It measures 70 miles long, 300 feet wide and nearly a third of a mile deep. Last month, NASA’s IceBridge mission snapped a breathtaking photo of a massive rift in the Antarctic Peninsula’s Larsen C ice shelf.
The rift cuts completely to the bottom of the ice shelf, but not all the way across it. Once it does, though, it will produce an iceberg about the size of Delaware.
Scientists have been keeping a close eye on the Larsen C ice shelf for a while. Back in August, UK-based Project MIDAS reported a large crack in the ice shelf grew another 13 miles over a six-month period. The crack it was monitoring stretched more than 80 miles long.
Computer modeling performed by Project MIDAS at the time predicted the crack will only keep growing. Eventually, a decent sized chunk of the ice shelf will collapse. The UK-based group estimates about 9-12% of the ice shelf will break away. It might not sound like much, but that percentage equals about 2,300 square miles of ice.
Here’s how Larsen C looked from NASA’s Terra satellite when it flew over on August 22.
The Multiangle Imaging SpectroRadiometer (MISR) instrument gives a couple of different looks at the ice shelf. On the left, we see the ice shelf as it appears in natural color. We can see several cracks stretching vertically on the lower left portion of the image.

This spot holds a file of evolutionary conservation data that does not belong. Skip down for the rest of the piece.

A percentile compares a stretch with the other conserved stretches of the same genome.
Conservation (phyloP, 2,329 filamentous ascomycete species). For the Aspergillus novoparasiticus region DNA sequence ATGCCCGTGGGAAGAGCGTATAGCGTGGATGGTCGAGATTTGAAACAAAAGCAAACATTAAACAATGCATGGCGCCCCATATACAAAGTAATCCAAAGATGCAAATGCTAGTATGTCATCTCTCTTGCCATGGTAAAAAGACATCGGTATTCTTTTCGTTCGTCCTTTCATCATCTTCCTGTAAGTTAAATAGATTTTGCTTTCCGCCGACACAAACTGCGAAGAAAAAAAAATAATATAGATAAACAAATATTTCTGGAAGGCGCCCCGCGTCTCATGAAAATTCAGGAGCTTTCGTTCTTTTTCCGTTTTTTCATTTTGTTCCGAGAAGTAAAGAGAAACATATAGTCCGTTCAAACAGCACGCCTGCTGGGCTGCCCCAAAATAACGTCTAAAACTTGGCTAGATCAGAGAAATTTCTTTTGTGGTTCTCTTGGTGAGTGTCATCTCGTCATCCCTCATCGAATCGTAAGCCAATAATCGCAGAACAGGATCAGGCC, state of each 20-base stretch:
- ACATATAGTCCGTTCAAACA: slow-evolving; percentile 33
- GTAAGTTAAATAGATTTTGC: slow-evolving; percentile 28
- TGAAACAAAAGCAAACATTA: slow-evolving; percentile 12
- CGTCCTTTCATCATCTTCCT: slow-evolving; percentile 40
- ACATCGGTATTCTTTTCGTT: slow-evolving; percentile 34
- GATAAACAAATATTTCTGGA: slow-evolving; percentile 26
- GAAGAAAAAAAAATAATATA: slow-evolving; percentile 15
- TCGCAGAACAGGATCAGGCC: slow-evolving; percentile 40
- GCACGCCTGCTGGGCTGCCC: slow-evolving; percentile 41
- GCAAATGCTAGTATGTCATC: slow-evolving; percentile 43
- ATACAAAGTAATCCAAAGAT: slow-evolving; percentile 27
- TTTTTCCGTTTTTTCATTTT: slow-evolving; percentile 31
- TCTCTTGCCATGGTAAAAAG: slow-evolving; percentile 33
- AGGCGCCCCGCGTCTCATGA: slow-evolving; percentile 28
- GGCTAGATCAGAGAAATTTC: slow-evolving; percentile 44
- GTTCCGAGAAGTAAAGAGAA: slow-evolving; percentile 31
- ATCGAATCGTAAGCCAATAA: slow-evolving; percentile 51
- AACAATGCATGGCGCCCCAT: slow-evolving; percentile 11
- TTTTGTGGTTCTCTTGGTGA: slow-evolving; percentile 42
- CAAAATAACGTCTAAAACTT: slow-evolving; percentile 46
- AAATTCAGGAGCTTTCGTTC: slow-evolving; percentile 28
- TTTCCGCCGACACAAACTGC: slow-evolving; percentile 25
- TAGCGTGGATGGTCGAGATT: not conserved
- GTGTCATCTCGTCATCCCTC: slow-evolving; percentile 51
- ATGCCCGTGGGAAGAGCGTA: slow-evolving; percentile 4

On the right is a composite image made by combining data from three other cameras aboard the MISR. Smooth surfaces show up as blue-purple, while rougher surfaces shine orange. Cracks pop from the surrounding ice. The crack marked by the arrow is the actively growing one being monitored by Project MIDAS.
Operation IceBridge has been conducting airborne surveys over Antarctica for years.
“We are probing the most remote corners of Spaceship Earth to learn more about changes that affect all of us locally, such as how ice sheets are contributing to sea level rise,” said NASA Deputy Administrator Dava Newman recently.
John Sonntag, an IceBridge mission scientist, said this year’s batch of flights led to “possibly the best Antarctic campaign IceBridge has ever had.”
The number of flights matched IceBridge’s best years. And each flight returned more science than previous campaigns. How? IceBridge scientists are continuously improving the instrumentation aboard its plain. Great weather in the Weddell Sea also helped their sea ice flights big time says Sonntag.
Every 2016 flight began in Chile, but that’s changing next year. Operation IceBridge’s home base in 2017 will be McMurdo Station on the south tip of Ross Island. The shift in the base of operations will help IceBridge hit important new science targets and continue its close monitoring of Antarctica’s changing icescape.